PubDate: 2018-09-08
      DOI: 10.1007/s40519-018-0574-2
       
  • The use of enteral nutrition in the treatment of eating disorders: a
           systematic review
    • Authors: Melinda D. Hale; John V. Logomarsino
      Abstract: Purpose Enteral nutrition (EN) is frequently used in the treatment of anorexia nervosa (AN), and less commonly, bulimia nervosa (BN); yet, no standardized guidelines for treatment exist at this time. The aim of this review is to investigate the efficacy of EN in the treatment of eating disorders and make recommendations for clinical practice and future research. Methods An exhaustive literature search of 7 databases was completed. The search strategy combined key terms anorexia nervosa, bulimia, and eating disorders with terms associated with EN. There were no restrictions on publication date or language. Studies that assessed the effect of EN on weight restoration, refeeding syndrome, and binge/purge behaviors in the treatment of AN and BN were included. Results Of 73 full-text articles reviewed, 22 met inclusion criteria. Nineteen studies reported that significant short-term weight gain was achieved when EN was used for refeeding malnourished AN patients; however, results varied for the six studies reporting on long-term weight gain, maintenance, and recovery. In studies with a comparator, no significant differences were found between the EN and oral refeeding cohorts regarding gastrointestinal disturbance, refeeding syndrome, or electrolyte abnormalities. Five studies examined the effect of EN on binge/purge behaviors, suggesting that temporary exclusive EN decreases the frequency and severity of binge/purge episodes. Conclusion Although EN is an essential life-saving treatment in severe cases of AN, it does not guarantee long-term success or recovery. The results of this systematic review highlight the need for prospective controlled trials with adequate sample sizes to make comparisons between specific feeding methods, formulations, and defined short and long-term outcomes. Evidence-based standards for clinical practice are needed with specific guidelines for best results for AN and BN treatment. Level of evidence I, systematic review.
      PubDate: 2018-09-08
      DOI: 10.1007/s40519-018-0572-4
       
  • Explaining male body attitudes: the role of early peer emotional
           experiences and shame
    • Authors: Sara Oliveira; Inês Trindade; Claúdia Ferreira
      Abstract: Purpose The current study tested a path model that examined the association between early emotional experiences with peers and male body attitudes and whether general feelings of shame and body-focused shame mediate this relationship, while controlling for the effect of body mass index. Methods The sample comprised 241 men from the general community, aged from 18 to 60, who completed an online survey. Results Correlation analyses showed that the recall of positive early emotional experiences with peers is inversely linked to shame and negative body attitudes. Path analysis results indicated that early emotional experiences with peers had a direct effect on external shame, and an indirect effect on male negative body attitudes mediated by external shame and body-focused shame. Results confirmed the plausibility of the tested model, which accounted for 40% of the variance of male body attitudes. Findings suggested that men who recall fewer positive early peer emotional experiences tend to perceive that they are negatively viewed by others and present more body image-focused shame experiences. This in turn seems to explain a negative self-appreciation of one’s muscularity, body fat and height. Conclusions This study contributes to a better understanding of male body attitudes. Findings suggest that the link between early emotional experiences and male body attitudes may depend on the experience of shame feelings and, particularly, on the extent to which one’s body image becomes a source of shame. These data support the relevance of addressing shame experiences when working with men with body image-related difficulties. Level of evidence Level V—cross-sectional descriptive study.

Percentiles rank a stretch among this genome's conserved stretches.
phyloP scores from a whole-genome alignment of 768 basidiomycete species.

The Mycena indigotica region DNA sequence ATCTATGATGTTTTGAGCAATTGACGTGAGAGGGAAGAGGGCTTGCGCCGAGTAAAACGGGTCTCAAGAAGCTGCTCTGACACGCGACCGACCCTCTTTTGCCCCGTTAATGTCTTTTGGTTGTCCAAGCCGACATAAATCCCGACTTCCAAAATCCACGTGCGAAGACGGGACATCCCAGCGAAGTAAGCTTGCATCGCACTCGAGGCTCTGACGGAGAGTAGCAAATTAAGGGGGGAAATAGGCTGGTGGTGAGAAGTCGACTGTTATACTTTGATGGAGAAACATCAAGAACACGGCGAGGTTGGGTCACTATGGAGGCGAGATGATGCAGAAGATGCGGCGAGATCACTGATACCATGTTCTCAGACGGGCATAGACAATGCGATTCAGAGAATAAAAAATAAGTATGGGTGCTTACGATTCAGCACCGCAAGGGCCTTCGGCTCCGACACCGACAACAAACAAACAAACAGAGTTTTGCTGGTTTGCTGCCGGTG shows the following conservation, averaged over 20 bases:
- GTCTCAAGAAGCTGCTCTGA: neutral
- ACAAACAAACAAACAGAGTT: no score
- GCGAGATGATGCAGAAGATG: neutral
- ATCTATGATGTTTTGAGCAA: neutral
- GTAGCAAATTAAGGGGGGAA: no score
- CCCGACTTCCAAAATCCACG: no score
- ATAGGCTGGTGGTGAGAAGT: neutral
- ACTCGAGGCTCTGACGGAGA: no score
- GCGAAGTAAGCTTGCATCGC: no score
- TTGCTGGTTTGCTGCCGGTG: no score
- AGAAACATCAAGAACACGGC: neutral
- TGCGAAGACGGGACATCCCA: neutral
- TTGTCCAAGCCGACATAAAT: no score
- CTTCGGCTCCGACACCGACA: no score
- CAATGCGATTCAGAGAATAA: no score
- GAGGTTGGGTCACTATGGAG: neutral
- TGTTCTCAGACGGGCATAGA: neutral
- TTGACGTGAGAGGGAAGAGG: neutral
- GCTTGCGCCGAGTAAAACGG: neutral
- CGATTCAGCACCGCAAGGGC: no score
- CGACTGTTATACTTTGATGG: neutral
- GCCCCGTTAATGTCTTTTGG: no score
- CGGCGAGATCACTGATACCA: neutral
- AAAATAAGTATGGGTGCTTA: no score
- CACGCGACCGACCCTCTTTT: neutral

PubDate: 2018-09-01
      DOI: 10.1007/s40519-018-0569-z
       
  • Anorexia nervosa and heart disease: a systematic review
    • Authors: Stefano Giovinazzo; S. G. Sukkar; G. M. Rosa; A. Zappi; G. P. Bezante; M. Balbi; C. Brunelli
      Abstract: Abstract Anorexia nervosa (AN) is an eating disorder that most frequently afflicts females in adolescence. In these subjects, cardiovascular complications are the main cause of morbidity and mortality. Aim of this review is to analyze the hemodynamic, pro-arrhythmic and structural changes occurring during all phases of this illness, including re-feeding. A systematic literature search was performed on studies in the MEDLINE database, from its inception until September 2017, with PUBMED interface focusing on AN and cardiovascular disease. This review demonstrated that the most common cardiac abnormalities in AN are bradycardia and QT interval prolongation, which may occasionally degenerate into ventricular arrhythmias such as Torsades des Pointes or ventricular fibrillation. As these arrhythmias may be the substrate of sudden cardiac death (SCD), they require cardiac monitoring in hospital. In addition, reduced cardiac mass, with smaller volumes and decreased cardiac output, may be found. Furthermore, mitral prolapse and a mild pericardial effusion may occur, the latter due to protein deficiency and low levels of thyroid hormone. In anorectic patients, some cases of hypercholesterolemia may be present; however, conclusive evidence that AN is an atherogenic condition is still lacking, although a few cases of myocardial infarction have been reported. Finally, refeeding syndrome (RFS), which occurs during the first days of refeeding, may engender a critically increased risk of acute, life-threatening cardiac complications.